• moderate speed – the transit should be going at a speed that is safe and pleasant when experienced both by bystanders and those potentially crossing its route

This is the classic “clang, clang, clang went the trolley” type of street-level service most people are somewhat familiar with.  To meet these goals you:

  • run the transit on the street, with perhaps priority over other types of traffic but nevertheless sometimes intersecting with other kinds of traffic, including e.g. rails that people can just walk across
  • have stops close together, sometimes just a few blocks apart
  • (on the street and stops close together pretty much constrains the maximum speed)

This kind of service is what the city staff calls SECONDARY or SUPPLEMENTARY.  They should call it local service, or name it by a particular instance of the service (call it a tram).  Unfortunately the use of “secondary” makes people think it is less important, or lower priority, even though it is the service that people living in the downtown core would use the most.  They really just mean “slower local service that isn’t commuter service”.

(It’s not actually this simple as e.g. the Western LRT investigation calls it Primary and Supplementary, referring within Primary to LRT and BRT, and within Supplementary to “intensive bus” and “intensive rail” transit.)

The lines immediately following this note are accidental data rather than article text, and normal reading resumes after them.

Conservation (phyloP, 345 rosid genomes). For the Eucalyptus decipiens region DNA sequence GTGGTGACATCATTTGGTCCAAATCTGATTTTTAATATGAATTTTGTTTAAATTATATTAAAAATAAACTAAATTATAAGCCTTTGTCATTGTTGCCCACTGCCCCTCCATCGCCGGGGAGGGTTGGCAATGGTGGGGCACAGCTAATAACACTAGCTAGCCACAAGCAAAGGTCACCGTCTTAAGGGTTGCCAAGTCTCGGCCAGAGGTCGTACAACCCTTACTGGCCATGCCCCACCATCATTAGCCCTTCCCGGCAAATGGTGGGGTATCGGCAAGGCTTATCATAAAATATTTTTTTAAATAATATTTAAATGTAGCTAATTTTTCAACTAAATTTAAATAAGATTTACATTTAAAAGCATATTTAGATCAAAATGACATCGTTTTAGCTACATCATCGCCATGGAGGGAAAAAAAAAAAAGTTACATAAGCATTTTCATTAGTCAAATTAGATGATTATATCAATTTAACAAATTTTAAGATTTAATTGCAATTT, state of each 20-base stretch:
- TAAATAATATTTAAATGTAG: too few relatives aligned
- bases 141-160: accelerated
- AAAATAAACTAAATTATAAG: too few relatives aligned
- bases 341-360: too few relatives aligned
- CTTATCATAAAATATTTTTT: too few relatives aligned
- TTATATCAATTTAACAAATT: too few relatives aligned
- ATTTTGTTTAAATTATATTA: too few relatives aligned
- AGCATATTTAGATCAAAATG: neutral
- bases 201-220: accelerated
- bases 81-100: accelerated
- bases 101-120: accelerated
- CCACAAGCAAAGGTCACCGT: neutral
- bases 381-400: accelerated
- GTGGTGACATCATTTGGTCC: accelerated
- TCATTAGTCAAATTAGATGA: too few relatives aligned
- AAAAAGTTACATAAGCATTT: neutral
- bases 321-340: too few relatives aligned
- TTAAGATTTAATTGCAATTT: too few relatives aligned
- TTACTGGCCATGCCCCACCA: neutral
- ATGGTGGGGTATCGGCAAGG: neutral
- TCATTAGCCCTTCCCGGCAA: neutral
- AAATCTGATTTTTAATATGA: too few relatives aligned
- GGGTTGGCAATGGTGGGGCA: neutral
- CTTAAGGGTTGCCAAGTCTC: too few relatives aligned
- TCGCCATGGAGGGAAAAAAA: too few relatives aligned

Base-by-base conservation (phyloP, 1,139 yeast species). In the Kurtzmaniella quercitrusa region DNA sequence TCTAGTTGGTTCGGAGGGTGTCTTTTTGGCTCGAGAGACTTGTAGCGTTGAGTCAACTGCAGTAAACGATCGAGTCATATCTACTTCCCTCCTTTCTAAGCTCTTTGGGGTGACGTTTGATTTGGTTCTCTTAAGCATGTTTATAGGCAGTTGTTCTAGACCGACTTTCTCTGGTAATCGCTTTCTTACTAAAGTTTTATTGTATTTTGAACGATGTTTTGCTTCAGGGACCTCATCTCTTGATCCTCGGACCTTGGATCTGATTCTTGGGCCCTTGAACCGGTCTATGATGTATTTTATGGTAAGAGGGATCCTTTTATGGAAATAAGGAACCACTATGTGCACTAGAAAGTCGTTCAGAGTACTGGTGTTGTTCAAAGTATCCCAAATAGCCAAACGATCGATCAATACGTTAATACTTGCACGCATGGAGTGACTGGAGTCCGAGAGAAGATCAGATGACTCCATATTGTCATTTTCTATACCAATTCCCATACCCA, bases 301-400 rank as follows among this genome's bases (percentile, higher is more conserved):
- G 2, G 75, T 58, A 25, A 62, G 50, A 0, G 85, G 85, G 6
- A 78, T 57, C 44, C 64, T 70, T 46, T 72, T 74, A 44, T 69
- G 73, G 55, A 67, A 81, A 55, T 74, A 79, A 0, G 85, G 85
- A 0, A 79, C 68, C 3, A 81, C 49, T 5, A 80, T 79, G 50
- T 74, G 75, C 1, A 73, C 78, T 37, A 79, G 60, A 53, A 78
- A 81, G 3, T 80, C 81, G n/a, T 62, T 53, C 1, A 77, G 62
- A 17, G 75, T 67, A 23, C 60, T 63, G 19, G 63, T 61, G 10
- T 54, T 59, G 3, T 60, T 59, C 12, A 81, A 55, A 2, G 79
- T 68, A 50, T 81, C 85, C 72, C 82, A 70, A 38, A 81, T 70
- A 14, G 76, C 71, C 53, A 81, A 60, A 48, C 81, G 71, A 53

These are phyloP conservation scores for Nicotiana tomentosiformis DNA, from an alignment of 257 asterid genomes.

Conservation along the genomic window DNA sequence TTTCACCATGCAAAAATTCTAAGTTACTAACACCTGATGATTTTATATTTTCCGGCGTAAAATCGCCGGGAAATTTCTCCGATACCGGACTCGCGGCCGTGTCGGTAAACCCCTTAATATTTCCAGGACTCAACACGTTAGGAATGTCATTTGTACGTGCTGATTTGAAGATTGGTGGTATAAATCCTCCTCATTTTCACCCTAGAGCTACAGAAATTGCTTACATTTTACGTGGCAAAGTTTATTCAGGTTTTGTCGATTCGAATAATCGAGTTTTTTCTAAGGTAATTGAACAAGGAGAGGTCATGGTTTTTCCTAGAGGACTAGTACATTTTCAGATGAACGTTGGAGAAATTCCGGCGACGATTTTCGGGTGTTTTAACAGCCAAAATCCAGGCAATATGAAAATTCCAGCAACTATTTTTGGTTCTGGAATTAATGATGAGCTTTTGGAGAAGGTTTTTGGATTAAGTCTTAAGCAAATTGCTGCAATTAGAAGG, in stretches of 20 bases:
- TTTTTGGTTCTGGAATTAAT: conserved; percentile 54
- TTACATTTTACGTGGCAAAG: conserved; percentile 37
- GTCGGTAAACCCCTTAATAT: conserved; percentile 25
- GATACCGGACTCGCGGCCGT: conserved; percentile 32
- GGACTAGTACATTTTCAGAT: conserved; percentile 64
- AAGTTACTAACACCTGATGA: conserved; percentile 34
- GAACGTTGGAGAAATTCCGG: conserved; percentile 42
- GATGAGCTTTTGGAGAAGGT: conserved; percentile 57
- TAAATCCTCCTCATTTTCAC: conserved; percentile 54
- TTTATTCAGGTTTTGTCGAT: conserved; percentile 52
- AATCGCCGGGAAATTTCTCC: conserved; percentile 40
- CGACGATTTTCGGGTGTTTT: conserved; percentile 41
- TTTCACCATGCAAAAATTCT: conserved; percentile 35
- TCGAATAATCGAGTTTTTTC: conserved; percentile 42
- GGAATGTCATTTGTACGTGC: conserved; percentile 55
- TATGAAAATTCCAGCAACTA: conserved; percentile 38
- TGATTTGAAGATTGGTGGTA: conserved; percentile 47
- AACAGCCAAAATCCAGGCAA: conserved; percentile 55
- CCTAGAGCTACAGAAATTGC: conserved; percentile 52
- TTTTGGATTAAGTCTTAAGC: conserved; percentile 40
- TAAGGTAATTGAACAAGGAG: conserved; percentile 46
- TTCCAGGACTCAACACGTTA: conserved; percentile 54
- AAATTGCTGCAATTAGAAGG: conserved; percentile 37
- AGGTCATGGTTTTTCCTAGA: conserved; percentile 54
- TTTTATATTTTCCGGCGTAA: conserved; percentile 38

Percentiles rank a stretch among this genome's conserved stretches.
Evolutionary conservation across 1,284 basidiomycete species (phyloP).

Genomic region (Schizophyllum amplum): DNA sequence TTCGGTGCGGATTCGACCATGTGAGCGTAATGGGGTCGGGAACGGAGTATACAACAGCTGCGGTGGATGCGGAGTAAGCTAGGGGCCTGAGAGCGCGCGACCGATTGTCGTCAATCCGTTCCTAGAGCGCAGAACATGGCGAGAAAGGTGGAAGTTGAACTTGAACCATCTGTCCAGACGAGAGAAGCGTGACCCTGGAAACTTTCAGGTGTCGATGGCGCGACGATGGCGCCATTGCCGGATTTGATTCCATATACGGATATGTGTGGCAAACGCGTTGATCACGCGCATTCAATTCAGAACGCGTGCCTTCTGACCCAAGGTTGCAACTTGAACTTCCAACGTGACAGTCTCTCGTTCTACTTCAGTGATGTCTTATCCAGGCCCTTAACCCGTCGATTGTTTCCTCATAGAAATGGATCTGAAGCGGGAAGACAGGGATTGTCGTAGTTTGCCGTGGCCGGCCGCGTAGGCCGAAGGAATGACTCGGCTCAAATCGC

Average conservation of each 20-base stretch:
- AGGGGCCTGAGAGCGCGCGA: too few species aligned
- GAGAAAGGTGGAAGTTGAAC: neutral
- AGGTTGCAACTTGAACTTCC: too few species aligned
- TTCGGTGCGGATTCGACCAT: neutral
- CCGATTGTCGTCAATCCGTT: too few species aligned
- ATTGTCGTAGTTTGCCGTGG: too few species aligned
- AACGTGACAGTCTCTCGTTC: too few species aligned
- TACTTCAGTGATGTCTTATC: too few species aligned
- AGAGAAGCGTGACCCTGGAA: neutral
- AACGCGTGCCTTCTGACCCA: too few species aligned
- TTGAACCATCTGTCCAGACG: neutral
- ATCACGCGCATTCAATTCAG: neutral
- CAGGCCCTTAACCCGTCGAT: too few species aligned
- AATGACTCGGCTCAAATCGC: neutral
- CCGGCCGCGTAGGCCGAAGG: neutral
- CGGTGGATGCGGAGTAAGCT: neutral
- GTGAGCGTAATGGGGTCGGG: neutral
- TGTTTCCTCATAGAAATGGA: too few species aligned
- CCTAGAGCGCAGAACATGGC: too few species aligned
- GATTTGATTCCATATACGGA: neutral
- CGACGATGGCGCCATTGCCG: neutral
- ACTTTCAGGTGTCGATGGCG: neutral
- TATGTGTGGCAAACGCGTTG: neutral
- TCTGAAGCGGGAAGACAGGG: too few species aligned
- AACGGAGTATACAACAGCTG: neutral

To make things extra confusing, in Ottawa we have both these types of service, but we mix them together under the general heading of “bus” or “OC Transpo”.  And we mix the two types of service together in a single route (which you should never do, because as shown above, they have completely different requirements).

The closest to commuter service we have is the Transitway, our pseudo-BRT (Bus Rapid Transit) system.  (Pseudo because we don’t do pay-before-boarding, which slows the system down considerably.)  The dedicated parts of the Transitway are classic commuter design: grade separated, widely-spaced stops.

OC Transpo provides a map that is a representation of our current Transitway system.

The big problem is that as soon as the Transitway hits downtown, it turns into a local service with sidewalk-accessible frequent stops.  This completely screws up the end-to-end transit as you’ve inserted a slow, disruption-prone segement into the middle of a fast disruption-free route.  And that’s why as long as you’re building commuter rail, you have to do a tunnel.

We also have a local service in the non-Transitway buses.  People tend to mix them together as it is never clearly stated that there is a local system and a commuter system, both systems use the same buses and they interconnect.

The Parkway

The Parkway would be terrible for a secondary (local, tram) service.  There’s no one there.  There’s no shops by a sidewalk that people are going to go to.  There’s no existing corridor that will be uplifted by having frequent local transit.

The Parkway is ideal for a primary (commuter) service.  First of all, the commuter service ALREADY runs on the Parkway (the Transitway buses).  Replacing those buses with rail would mean less pollution, less noise, a lower number of transit “containers” and a predictable service (both in terms of it being fixed to rails and in terms of it keeping to its schedule).  A predictable service means you can cross the path safely (unlike the current life-in-your-hands situation now where it’s basically a highway).  A rail service means people can look out the big windows and actually see the river and the green.